For someone who went for such a lightweight/trail-oriented build, why alloy over carbon?
That’s a tough one. I have a hard time buying a carbon bike full-suspension mountain bike. Just on a mountain bike I just want it to be alloy. There's a quality to it; I like the welds. The welds on the Stumpjumper look really good. Now I probably could have gone lighter with carbon but I just wanted to keep it real.
Now I could probably drop a quarter of a pound by doing lighter-weight tires. I have the T9s on there. This time of year I want something super grippy and knobby. Tires are everything so I went with something grippy.
What have your first impressions of the bike been?
The first ride I remember going up the ridge on Galbraith and it went over everything that I wanted it to. I did a basic setup in the shop, set up the suspension. Made sure I had like 20-25% sag and went out and pedaled. Climbing has been great and descending has been fun. I haven’t found the limit yet, which is always a fun and terrifying thing.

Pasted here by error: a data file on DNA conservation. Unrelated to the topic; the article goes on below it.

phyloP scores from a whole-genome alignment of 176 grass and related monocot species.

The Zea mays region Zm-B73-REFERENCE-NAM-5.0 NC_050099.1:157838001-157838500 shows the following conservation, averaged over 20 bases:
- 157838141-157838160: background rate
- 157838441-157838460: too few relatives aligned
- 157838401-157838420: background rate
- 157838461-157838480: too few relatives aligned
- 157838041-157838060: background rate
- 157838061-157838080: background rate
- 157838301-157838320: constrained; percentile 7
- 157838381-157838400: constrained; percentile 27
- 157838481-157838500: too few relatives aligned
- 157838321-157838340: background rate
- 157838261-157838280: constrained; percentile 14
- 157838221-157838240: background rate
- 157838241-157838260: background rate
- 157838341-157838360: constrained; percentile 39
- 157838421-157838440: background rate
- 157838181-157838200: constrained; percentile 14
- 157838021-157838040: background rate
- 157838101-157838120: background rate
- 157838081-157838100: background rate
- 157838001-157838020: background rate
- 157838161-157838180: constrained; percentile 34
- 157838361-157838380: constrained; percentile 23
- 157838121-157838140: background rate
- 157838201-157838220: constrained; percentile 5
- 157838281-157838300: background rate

What is your favorite component on your bike?
Well, I have AXS on this bike. I never really thought I’d put AXS on a bike. I mean appreciate it, I understand how cool it is. I think it’s brilliant. It’s a great concept and maybe changing how we work on bikes. I do have the XX1 on there and I go back and am like “Damn, that’s cool”.
I also have the Cane Creek eeWings on there. Those are demos we had and I just grabbed those. Not because I think the bike needed it, but when I was building the bike we had almost no cranksets in stock. I didn’t want to grab something in inventory that a customer could buy. I didn’t want to use something that might finish someone’s build so I just grabbed a demo set. Now that it’s on there it looks really good.
If you could ride your bike on any trail in the world right now, which would it be and why?
One of my favorite trails on Galbraith is Irish Death. It’s chunky, it’s fast when it needs to be, and it’s technical. That trail reminds me so much of what I thought downhill racing in the 90s was. I didn’t have cable TV, I only saw it in the magazines. It was always photos of someone on a technical descent. That just says, “mountain biking” to me. That would be the one trail that I wish I could make five times as long.
Interview and editing by BK Stancil
All photos by Doug Jambor